In Skeptical Inquirer's Naked Skeptic column by Karen Stollznow she discusses RMPRS's investigation of The Stanley Hotel, "During the investigation, The Rocky Mountain Paranormal Research Society researched popular beliefs and claims; they solved some mysteries, they performed valuable outreach, and they maintained the historical integrity of the Stanley Hotel. However, they didn’t discover any anomalous phenomena. They found a leak in the ceiling but no ghosts."[8]

Stephen King got the idea for his novel The Shining in 1973 after staying in room 217 in the almost empty hotel on the night before it closed for an extended period.[9]

Popular culture[edit]

The neoclassical hotel was the inspiration for the fictional Overlook Hotel in Stephen King's novel The Shining – while he and his wife were staying at the Stanley, King conceived the basic idea for the novel. King was subsequently disappointed by Stanley Kubrick's decision not to film his 1980 adaption at the Stanley Hotels. It has been used as a location for other films, most notably as the "Hotel Danbury" in the 1994 film Dumb and Dumber,[10] and as the "Overlook Hotel" in the 1997 TV adaption of The Shining, which stayed closer to King's novel than Kubrick's adaption.

In May, investigators with The Atlantic Paranormal Society (TAPS) investigated the hotel for the SciFi program Ghost Hunters. TAPS returned to the hotel on October 31, 2006 for a live, six-hour follow-up investigation, with special guest CM Punk. Premiering in July 2010, Ghost Hunters Academy had the finale of the second season take place in The Stanley Hotel. In November 2008, UK channel LIVING broadcast Most Haunted's investigation of the hotel.[11]

Ghost Adventures also filmed an episode there in the 4th season during which many different paranormal experiences throughout the property were shown.

In 2013, the Stanley Film Festival, an independent horror film festival, was held at the hotel between May 2 - 5, featuring film screenings, panels, student competitions, audience awards and receptions.[12]

See also[edit]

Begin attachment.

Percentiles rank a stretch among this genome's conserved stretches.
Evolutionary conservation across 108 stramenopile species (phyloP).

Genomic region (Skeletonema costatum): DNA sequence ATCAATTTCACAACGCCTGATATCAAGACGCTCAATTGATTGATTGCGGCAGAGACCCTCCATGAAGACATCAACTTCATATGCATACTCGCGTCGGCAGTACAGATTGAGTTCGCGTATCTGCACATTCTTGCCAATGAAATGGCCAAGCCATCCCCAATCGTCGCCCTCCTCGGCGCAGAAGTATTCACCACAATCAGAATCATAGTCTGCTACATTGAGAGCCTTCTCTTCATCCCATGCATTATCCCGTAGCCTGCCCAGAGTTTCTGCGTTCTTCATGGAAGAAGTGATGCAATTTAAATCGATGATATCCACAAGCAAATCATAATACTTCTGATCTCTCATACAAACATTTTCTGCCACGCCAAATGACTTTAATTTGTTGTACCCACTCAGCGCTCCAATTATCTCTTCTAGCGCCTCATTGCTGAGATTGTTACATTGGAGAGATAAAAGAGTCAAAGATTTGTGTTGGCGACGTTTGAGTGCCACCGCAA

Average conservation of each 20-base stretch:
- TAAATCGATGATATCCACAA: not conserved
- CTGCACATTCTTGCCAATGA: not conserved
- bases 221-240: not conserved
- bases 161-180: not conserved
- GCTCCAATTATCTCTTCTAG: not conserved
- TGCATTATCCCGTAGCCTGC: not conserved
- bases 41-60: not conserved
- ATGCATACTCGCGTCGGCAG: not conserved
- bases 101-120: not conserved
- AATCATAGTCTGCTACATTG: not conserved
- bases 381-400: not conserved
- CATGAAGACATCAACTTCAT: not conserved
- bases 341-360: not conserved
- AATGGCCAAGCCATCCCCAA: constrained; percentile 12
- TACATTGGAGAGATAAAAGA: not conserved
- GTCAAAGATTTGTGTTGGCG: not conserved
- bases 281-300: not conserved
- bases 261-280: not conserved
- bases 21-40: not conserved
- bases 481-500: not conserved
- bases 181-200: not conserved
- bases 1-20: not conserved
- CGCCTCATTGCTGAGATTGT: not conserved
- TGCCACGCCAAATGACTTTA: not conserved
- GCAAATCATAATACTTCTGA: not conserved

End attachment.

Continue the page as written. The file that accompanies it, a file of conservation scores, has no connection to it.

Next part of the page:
References[edit]

  1. ^ a b "National Register Information System". National Register of Historic Places. National Park Service. 2008-04-15. 
  2. ^ a b c d e "Rocky Mountain Legends". LegendsOfAmerica.com. 
  3. ^ a b c "Rocky Mountain National Park - Culture". US-Parks.com. Retrieved 2007-05-10. 
  4. ^ The Shining hotel to dig up pet cemetery. 3 News NZ. 2 October, 2013.
  5. ^ "Ghost Hunters". SciFi Channel. Season 2. Episode 222. 2006-05-31.
  6. ^ Hawes, Jason; Wilson, Grant; Friedman, Michael Jan (2007). "The Stanley Hotel February 2006". Ghost Hunting: True Stories of Unexplained Phenomena from The Atlantic Paranormal Society. New York: Pocket Books. pp. 240–259. ISBN 978-1-4165-4113-4. LCCN 2007016062. 
  7. ^ "Investigations of the Stanley Hotel". Rocky Mountain Paranormal Research Society. 2008-10-15. Retrieved 2011-03-07. 
  8. ^ Stollznow, Karen (December 21, 2009), "The Stanley Hotel: An Investigation", Skeptical Inquirer, retrieved 2011-03-07 
  9. ^ Hawes, Wilson and Friedman, p. 244.
  10. ^ "Stanley Hotel Ghost Story". Allstays.com. Retrieved 2007-05-09. 
  11. ^ "New Most Haunted - Tuesday 11 November - Programme Details". Radio Times. Retrieved 2008-11-01. 
  12. ^ McHargue, Brad. "Inaugural Stanley Film Festival to Showcase Independent Horror Cinema May 2-5 at the Stanley Hotel". Mile High Cinema. Retrieved 19 February 2013. 

External links[edit]